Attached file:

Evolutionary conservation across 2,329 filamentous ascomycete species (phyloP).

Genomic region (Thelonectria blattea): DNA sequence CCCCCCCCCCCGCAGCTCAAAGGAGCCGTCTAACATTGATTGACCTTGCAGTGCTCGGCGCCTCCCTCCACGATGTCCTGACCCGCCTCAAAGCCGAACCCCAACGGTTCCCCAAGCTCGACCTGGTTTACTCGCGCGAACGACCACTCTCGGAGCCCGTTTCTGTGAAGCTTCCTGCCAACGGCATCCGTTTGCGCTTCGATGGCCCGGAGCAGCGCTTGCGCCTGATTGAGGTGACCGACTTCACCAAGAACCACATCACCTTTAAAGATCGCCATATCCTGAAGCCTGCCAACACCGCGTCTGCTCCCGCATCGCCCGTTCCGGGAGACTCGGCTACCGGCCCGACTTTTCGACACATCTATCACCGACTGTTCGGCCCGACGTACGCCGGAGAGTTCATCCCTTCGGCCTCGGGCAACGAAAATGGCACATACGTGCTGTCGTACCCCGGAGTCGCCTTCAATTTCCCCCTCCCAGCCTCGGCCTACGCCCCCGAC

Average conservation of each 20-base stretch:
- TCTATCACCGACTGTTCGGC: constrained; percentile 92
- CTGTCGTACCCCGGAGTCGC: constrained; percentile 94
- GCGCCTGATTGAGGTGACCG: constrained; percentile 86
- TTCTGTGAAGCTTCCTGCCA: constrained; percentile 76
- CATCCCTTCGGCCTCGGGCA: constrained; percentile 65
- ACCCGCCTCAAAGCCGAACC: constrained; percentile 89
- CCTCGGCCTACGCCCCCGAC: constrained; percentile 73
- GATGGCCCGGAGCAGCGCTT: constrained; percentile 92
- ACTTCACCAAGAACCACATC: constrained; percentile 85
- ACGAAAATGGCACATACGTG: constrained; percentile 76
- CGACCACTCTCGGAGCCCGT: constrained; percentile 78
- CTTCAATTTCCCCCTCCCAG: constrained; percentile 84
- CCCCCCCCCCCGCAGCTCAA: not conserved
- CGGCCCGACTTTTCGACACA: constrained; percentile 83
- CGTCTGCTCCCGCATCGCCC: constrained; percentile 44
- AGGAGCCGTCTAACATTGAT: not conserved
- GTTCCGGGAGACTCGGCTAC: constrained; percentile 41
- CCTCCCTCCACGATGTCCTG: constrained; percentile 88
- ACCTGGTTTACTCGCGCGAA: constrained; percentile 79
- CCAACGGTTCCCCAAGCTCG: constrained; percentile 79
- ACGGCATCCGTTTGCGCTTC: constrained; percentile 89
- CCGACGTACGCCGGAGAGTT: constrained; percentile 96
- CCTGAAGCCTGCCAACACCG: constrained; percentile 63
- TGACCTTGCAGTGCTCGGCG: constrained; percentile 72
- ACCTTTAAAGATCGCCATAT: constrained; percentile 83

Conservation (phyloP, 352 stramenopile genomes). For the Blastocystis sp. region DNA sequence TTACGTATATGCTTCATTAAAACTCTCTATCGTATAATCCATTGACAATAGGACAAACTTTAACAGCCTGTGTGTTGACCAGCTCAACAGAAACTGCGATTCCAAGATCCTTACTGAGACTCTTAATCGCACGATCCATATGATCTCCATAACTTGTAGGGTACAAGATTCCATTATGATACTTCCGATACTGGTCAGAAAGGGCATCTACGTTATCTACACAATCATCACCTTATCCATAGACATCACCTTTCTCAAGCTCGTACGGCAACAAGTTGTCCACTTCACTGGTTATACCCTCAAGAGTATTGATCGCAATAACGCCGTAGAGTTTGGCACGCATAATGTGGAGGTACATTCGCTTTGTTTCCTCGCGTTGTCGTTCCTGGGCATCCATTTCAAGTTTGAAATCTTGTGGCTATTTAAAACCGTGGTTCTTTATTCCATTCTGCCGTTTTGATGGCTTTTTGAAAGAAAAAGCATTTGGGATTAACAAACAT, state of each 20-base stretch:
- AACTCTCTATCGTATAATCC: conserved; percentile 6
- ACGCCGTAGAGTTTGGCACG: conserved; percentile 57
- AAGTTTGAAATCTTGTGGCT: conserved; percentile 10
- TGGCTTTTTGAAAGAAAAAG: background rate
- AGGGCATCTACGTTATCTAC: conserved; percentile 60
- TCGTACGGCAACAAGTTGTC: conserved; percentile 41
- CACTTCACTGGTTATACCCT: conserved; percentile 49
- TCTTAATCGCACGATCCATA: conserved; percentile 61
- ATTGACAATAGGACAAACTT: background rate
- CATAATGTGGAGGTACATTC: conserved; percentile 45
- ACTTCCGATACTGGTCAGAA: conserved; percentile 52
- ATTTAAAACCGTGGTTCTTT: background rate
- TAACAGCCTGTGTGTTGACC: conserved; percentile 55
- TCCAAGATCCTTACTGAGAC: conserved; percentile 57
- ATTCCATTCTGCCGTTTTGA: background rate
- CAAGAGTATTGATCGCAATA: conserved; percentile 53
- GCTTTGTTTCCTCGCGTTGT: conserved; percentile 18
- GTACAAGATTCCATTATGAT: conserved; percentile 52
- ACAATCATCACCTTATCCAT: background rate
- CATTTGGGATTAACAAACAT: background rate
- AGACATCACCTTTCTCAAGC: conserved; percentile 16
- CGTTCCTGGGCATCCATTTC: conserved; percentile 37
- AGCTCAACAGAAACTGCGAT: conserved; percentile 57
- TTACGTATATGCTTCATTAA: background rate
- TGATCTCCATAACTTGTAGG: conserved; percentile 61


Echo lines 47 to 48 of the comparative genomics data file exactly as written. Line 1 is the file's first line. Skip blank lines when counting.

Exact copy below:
- GTACAAGATTCCATTATGAT: conserved; percentile 52
- ACAATCATCACCTTATCCAT: background rate